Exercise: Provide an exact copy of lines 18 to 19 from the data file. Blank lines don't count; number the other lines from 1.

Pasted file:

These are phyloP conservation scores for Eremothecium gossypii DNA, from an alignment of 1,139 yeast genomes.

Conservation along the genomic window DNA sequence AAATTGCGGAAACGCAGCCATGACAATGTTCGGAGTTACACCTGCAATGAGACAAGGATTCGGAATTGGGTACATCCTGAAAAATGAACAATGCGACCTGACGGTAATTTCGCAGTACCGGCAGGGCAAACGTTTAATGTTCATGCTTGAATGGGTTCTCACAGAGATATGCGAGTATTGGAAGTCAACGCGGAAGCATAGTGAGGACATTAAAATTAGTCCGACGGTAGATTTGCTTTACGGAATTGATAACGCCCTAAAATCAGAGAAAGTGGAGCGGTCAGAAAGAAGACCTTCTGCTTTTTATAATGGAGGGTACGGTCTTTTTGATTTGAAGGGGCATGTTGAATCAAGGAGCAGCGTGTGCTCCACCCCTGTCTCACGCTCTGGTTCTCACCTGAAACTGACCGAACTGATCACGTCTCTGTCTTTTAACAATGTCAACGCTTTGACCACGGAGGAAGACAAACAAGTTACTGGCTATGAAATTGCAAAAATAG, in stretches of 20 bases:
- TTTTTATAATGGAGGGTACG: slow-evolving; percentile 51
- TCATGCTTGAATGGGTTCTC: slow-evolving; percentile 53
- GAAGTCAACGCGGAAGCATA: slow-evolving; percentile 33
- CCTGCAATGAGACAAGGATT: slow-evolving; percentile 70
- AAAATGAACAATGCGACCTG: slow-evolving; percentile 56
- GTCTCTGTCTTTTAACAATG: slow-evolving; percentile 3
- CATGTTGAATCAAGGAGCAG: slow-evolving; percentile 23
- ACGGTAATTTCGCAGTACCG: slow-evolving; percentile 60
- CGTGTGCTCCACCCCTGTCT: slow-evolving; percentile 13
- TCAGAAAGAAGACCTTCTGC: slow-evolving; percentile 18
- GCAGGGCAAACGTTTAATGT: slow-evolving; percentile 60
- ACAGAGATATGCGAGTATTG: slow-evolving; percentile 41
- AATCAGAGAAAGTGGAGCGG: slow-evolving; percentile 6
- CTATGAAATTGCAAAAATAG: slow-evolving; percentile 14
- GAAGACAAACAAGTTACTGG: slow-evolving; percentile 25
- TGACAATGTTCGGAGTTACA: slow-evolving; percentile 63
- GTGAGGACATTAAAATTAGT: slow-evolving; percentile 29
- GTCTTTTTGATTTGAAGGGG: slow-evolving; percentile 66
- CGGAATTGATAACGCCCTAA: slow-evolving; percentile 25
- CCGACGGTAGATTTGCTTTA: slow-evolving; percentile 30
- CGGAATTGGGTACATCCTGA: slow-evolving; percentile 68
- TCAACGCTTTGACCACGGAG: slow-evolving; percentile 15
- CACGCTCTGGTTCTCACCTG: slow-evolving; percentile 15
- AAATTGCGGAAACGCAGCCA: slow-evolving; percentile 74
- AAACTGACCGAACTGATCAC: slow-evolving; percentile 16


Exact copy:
- TGACAATGTTCGGAGTTACA: slow-evolving; percentile 63
- GTGAGGACATTAAAATTAGT: slow-evolving; percentile 29